What Fanon said (below) about ‘cognitive dissonance’ seems to be having an effect throughout the world media (even independent media) these days.  There is a peculiar fact about life on Earth: Empires rise, Empires fall.  And everyday I believe I am seeing the fall of the British Empire, but I really don’t hear many people talking about it.  I suppose the primary reason for this is the belief that the British Empire has faded and been superseded by a) American hegemony or b) the UN’s version of “Decolonization.”  (as if that had anything to do with….Decolonization….FYI it didn’t!).  And while, yes, the Empire has evolved some new tentacles, no, it is still alive even if not completely well.



So it was to my delight that I read an article in The Spectator highlighting the consequences of Scottish Independence:

The result on the 18th September may cause the dissolution of the United Kingdom of Great Britain and Northern Ireland. This Union is in fact made up of three different uniting acts, the evolution of which is worth examining.

The following 2 articles from the Act of Union 1707 clearly show that the primary Union was between the Kingdom of England ‘incorporating Wales’ and the Kingdom of Scotland. Together they formed the so-called ‘United Kingdom of Great Britain’.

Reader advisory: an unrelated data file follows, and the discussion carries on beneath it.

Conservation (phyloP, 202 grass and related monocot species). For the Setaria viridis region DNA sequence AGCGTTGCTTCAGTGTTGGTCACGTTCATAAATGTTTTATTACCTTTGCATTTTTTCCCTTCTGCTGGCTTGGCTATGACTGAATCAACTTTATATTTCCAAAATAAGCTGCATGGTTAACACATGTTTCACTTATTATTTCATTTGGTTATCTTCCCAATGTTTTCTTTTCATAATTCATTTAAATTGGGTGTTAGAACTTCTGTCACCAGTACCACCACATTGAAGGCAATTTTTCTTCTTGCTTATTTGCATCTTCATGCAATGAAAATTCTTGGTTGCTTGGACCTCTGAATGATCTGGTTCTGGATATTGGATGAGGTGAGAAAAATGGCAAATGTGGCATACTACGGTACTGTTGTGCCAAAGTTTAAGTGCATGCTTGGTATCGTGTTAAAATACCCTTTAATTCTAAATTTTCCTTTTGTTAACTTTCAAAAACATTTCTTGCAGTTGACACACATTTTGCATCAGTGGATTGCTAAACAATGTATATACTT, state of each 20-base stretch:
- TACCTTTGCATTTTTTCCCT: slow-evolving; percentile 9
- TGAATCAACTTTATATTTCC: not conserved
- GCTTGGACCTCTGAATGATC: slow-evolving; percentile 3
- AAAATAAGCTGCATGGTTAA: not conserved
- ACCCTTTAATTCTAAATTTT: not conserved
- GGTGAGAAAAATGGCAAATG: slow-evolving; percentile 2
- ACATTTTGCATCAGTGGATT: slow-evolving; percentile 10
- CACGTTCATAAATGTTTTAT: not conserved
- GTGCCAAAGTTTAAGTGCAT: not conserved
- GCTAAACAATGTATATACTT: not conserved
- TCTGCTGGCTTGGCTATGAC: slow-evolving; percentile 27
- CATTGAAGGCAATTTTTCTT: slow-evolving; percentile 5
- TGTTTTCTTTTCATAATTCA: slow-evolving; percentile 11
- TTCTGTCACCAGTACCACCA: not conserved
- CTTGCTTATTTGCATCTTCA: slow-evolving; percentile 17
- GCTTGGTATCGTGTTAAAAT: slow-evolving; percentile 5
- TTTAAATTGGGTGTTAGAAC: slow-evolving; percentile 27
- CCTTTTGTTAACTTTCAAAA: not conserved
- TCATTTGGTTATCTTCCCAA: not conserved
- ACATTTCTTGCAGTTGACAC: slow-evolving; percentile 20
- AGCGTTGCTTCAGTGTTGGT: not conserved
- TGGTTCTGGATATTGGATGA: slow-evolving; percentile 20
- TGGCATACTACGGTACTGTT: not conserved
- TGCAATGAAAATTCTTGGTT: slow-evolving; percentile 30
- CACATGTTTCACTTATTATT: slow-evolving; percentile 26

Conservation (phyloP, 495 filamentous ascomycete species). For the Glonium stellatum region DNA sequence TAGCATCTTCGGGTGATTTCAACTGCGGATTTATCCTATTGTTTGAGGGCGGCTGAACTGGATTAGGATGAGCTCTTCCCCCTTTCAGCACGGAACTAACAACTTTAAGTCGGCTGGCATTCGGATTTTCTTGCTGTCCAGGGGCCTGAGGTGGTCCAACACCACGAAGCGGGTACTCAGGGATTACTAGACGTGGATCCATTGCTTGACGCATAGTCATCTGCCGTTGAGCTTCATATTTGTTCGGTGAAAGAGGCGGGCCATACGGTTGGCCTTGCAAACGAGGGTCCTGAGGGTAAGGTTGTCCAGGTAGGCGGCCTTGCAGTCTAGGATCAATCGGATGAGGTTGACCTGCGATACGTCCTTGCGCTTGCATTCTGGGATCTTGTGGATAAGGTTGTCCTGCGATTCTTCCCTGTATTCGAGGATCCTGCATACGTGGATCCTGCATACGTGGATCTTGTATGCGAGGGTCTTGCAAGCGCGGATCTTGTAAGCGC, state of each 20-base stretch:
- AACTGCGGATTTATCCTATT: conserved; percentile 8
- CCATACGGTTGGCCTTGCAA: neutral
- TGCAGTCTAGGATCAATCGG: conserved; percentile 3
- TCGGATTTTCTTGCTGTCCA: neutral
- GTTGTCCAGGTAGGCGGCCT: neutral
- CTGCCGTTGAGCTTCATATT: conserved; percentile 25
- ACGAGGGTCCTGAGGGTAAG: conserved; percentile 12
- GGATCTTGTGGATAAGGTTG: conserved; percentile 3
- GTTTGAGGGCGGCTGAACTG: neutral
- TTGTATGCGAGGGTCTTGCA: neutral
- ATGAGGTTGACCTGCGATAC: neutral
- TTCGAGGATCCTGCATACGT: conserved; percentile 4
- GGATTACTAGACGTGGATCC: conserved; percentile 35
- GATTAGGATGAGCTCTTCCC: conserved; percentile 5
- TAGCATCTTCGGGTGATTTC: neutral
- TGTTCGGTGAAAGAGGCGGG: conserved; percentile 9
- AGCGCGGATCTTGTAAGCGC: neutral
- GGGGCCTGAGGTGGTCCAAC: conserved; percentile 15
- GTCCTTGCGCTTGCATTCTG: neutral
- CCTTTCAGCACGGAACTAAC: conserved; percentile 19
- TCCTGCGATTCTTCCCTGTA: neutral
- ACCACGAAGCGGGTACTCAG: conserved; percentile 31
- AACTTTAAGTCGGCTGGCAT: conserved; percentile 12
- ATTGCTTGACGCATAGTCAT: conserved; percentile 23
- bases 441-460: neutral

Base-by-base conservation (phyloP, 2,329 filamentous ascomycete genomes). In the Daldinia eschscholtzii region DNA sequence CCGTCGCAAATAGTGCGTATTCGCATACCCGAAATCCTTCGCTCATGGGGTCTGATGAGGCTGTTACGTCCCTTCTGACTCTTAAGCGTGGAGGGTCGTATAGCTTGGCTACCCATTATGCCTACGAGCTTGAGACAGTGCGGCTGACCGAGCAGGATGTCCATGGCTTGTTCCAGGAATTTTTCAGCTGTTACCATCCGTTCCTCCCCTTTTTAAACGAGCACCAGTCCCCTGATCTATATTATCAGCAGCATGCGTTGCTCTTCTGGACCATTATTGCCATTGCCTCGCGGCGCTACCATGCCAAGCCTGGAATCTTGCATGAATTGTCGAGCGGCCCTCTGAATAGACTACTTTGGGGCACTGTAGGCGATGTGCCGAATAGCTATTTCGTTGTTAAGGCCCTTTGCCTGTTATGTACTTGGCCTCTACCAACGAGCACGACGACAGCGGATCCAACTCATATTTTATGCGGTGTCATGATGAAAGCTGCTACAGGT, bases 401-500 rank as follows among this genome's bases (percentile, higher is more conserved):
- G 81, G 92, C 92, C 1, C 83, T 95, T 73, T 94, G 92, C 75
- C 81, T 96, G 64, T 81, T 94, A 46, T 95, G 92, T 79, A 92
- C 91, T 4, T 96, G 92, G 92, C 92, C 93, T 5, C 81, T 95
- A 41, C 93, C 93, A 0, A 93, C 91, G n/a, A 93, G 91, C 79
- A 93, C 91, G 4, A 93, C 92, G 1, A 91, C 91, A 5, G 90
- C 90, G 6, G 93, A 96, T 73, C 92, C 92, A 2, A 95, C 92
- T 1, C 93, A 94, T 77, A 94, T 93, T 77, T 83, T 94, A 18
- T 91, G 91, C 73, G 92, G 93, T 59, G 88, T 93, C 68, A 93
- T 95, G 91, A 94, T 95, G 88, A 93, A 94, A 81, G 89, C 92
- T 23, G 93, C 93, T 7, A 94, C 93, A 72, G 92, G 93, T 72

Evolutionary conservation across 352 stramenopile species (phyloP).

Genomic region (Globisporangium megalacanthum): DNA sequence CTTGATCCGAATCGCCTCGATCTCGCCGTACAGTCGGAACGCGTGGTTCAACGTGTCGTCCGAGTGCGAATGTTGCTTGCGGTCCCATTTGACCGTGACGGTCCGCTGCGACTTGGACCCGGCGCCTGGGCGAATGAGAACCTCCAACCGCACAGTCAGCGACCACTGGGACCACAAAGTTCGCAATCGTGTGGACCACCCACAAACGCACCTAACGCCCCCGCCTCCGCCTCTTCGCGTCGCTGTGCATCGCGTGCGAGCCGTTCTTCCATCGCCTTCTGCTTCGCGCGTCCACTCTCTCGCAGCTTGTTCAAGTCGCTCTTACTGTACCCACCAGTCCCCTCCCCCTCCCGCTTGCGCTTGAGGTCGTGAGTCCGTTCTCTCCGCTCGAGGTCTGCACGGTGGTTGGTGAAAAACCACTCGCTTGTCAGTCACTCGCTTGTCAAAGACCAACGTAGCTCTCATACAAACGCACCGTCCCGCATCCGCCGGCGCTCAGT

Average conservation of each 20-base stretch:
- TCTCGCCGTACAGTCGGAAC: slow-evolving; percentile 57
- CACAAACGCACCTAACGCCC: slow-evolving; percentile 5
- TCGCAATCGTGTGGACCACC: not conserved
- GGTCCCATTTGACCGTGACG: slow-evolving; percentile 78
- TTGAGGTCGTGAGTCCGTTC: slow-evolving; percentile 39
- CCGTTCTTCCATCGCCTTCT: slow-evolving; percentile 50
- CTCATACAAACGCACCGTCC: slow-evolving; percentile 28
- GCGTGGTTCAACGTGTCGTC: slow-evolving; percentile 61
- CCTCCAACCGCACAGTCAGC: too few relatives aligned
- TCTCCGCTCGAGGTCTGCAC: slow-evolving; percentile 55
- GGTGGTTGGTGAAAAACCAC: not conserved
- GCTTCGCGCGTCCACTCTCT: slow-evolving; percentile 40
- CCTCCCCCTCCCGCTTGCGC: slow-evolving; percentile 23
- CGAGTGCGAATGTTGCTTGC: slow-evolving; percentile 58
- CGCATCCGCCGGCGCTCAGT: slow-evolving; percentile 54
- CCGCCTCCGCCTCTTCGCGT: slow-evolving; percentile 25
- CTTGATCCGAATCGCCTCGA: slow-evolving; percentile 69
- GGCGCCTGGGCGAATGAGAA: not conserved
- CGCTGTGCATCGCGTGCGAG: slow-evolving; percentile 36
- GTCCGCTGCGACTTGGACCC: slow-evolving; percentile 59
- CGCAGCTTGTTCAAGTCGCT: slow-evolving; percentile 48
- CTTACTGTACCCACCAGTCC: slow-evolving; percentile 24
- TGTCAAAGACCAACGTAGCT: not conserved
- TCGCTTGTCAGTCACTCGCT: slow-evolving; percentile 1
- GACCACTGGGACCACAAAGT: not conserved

‘That The Two Kingdoms of England and Scotland shall upon the first Day of May which shall be in the Year one thousand seven hundred and seven, and for ever after, be united into one Kingdom by the name of Great Britain.’


‘That the United Kingdom of Great Britain be represented by one and the same Parliament, to be stiled, “The Parliament of Great Britain”.’

It was this United Kingdom of Great Britain that in 1801 entered into a union with the Kingdom of Ireland. The rump of which after 1922 is the ‘province’ of Northern Ireland. This was not part of the primary Union but was a secondary Union and as such did not interfere with the primary Union.

However for Scotland to become independent the Act of Union 1707 would have to be repealed, thus dissolving the ‘United Kingdom of Great Britain’.

Calculating the rippling effects of this is something that is forcing my brain to stretch a bit.  I honestly don’t know enough to present a thorough analysis, but it’s clear to me that Scottish Independence could really be a shot heard round the world.

The consequences for the north-east of Ireland have been foremost on my mind, but how would this play out in Canada where the British Crown claims most of the land and Lizzy Windsor is head-of-state?  Vancouver, BC just formally declared themselves to be on unceded territory, and the Tsilhqot’in Nation just won a lands claim case in BC.  So not only is Canada’s claim to the land in BC losing more and more legal legs to stand on, we now have to ask ourselves, what is Canada without the British Crown?

How will this play out in the rest of the Empi….I mean Commonwealth?  Australia, where Indigenous Republican movements are active?  Aotearoa (so-called New Zealand) with its ‘constitutional monarchy’ and active Maori decolonization movement?

To me, the big questions are how the EU plays into this (obviously), along with the usual suspects at the IMF, World Bank, etc.  Many of us know that a change of flag does not a revolution make, but the dissolution of Britain is truly no small potatoes.


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